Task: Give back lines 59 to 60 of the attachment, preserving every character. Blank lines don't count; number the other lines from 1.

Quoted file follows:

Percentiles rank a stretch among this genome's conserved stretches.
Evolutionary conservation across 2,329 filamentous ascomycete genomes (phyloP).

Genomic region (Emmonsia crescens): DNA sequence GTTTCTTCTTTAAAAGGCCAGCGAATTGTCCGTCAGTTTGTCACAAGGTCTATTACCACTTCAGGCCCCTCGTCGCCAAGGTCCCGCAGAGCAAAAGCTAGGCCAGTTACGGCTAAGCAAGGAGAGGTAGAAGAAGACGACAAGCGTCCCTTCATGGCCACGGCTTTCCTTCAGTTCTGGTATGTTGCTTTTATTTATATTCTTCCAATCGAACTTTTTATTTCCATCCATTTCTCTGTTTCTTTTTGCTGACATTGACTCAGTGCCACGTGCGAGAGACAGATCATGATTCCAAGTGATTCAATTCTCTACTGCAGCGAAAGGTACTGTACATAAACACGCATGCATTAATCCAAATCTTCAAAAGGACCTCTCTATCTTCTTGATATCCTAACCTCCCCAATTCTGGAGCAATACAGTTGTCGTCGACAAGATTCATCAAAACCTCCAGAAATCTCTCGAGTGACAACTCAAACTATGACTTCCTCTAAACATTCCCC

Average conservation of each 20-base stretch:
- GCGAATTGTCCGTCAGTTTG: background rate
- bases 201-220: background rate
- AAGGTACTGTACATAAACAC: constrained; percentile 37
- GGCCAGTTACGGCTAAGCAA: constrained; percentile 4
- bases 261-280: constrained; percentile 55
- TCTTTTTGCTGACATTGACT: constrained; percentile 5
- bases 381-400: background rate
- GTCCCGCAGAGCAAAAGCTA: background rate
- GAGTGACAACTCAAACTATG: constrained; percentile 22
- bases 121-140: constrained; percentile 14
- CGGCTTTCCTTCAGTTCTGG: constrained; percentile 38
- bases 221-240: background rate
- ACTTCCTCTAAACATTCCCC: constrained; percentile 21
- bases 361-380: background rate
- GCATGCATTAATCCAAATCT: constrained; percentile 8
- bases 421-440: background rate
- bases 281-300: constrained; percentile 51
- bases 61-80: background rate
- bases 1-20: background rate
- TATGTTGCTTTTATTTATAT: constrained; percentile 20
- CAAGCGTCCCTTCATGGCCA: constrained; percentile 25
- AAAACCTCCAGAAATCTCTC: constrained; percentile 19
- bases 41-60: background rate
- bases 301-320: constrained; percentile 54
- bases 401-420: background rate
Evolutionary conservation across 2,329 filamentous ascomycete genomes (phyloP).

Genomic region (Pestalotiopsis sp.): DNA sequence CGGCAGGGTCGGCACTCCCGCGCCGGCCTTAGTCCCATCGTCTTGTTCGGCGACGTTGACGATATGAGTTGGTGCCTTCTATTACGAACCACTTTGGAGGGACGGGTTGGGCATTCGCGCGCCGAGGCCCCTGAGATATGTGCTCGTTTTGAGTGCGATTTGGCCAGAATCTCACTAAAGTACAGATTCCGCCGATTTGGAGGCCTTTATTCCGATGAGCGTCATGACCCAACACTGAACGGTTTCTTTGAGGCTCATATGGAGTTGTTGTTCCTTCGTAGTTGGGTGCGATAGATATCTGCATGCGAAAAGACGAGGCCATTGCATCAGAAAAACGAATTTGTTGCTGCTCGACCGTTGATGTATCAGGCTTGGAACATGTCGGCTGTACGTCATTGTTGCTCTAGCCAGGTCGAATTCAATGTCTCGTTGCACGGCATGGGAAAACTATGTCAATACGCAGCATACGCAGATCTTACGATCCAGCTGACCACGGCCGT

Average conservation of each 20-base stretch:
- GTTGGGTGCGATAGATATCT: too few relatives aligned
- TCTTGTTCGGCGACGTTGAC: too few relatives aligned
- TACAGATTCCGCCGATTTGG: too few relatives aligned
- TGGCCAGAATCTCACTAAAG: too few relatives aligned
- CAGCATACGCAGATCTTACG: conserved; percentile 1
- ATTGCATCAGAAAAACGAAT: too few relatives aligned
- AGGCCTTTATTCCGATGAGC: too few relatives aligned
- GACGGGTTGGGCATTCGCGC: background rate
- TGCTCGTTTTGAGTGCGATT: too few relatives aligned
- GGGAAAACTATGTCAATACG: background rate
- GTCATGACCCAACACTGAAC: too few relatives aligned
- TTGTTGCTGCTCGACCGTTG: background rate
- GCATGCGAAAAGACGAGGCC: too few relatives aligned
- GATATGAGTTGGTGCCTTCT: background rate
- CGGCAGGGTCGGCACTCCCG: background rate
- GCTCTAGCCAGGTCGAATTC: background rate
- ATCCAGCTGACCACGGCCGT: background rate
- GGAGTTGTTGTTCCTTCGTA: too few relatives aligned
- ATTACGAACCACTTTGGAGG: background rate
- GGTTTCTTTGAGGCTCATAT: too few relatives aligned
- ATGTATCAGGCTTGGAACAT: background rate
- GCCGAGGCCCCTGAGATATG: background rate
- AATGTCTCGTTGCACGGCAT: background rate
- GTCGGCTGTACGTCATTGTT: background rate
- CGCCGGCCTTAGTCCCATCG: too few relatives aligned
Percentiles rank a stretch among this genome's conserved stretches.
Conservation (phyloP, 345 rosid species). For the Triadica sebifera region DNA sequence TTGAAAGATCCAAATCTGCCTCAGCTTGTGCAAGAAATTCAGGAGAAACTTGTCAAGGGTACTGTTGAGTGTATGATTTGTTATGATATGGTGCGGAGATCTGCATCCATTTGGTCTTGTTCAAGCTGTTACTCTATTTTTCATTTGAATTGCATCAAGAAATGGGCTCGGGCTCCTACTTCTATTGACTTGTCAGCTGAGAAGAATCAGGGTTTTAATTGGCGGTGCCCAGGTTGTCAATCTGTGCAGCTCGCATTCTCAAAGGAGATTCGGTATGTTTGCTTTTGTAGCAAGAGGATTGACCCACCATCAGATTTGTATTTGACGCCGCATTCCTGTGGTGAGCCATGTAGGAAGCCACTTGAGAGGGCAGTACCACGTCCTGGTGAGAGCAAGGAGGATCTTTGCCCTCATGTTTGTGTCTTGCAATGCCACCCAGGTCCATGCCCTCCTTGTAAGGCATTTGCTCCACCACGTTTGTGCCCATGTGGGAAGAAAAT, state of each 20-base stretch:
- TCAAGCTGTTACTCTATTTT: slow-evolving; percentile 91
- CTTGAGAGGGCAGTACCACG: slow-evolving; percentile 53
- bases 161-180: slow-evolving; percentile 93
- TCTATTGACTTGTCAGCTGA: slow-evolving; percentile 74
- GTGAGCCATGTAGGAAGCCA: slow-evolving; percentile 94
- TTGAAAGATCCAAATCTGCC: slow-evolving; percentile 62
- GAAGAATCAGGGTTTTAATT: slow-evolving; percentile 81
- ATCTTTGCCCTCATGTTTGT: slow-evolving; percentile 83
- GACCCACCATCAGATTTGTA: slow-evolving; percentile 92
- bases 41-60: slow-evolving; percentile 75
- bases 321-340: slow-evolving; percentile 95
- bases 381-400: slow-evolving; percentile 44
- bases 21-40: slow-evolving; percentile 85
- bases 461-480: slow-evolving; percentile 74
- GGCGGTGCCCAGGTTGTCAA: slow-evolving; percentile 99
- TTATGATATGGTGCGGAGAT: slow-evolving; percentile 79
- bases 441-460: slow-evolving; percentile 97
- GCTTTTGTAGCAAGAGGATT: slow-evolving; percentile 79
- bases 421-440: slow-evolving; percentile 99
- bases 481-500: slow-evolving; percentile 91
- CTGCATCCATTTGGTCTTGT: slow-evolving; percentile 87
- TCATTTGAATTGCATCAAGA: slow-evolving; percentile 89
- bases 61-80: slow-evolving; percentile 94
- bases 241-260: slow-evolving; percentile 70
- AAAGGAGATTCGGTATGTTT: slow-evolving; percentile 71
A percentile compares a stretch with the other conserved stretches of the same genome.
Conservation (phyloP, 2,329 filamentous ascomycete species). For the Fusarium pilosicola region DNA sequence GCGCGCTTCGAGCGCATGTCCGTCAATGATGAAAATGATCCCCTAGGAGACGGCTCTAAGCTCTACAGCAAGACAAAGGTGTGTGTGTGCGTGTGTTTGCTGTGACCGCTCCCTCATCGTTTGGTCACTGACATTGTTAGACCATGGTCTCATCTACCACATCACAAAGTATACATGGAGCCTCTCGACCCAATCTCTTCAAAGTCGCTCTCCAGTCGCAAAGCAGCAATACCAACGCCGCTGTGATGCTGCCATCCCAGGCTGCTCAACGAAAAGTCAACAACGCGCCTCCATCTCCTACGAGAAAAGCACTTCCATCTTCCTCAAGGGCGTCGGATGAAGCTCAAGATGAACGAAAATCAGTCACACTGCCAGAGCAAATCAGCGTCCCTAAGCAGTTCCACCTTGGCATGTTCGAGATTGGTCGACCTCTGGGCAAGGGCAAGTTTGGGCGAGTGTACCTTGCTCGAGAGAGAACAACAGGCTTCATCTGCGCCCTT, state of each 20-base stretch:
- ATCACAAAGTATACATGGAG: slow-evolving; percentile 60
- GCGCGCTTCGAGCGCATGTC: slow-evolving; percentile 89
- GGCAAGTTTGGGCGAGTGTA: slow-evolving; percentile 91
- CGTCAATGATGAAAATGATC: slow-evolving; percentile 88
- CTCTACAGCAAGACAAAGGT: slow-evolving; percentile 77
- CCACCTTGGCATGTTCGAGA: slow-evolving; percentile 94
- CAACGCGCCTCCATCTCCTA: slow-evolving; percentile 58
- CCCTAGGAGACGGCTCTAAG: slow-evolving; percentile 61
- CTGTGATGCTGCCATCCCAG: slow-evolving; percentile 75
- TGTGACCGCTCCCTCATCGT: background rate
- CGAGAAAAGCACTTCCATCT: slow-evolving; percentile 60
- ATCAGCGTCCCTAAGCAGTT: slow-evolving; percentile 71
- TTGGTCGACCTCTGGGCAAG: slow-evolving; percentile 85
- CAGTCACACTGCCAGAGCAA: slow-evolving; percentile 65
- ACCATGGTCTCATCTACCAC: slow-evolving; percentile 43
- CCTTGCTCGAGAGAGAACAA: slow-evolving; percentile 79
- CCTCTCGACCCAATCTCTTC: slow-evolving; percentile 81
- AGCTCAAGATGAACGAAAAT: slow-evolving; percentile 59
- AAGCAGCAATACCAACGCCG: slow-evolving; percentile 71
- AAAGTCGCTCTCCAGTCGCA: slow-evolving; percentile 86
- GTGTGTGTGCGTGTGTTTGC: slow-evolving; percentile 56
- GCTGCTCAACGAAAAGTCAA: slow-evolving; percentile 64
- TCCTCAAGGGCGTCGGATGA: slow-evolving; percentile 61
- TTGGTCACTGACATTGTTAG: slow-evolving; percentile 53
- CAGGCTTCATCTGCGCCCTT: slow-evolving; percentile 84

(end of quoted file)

Conservation (phyloP, 345 rosid species). For the Triadica sebifera region DNA sequence TTGAAAGATCCAAATCTGCCTCAGCTTGTGCAAGAAATTCAGGAGAAACTTGTCAAGGGTACTGTTGAGTGTATGATTTGTTATGATATGGTGCGGAGATCTGCATCCATTTGGTCTTGTTCAAGCTGTTACTCTATTTTTCATTTGAATTGCATCAAGAAATGGGCTCGGGCTCCTACTTCTATTGACTTGTCAGCTGAGAAGAATCAGGGTTTTAATTGGCGGTGCCCAGGTTGTCAATCTGTGCAGCTCGCATTCTCAAAGGAGATTCGGTATGTTTGCTTTTGTAGCAAGAGGATTGACCCACCATCAGATTTGTATTTGACGCCGCATTCCTGTGGTGAGCCATGTAGGAAGCCACTTGAGAGGGCAGTACCACGTCCTGGTGAGAGCAAGGAGGATCTTTGCCCTCATGTTTGTGTCTTGCAATGCCACCCAGGTCCATGCCCTCCTTGTAAGGCATTTGCTCCACCACGTTTGTGCCCATGTGGGAAGAAAAT, state of each 20-base stretch:
- TCAAGCTGTTACTCTATTTT: slow-evolving; percentile 91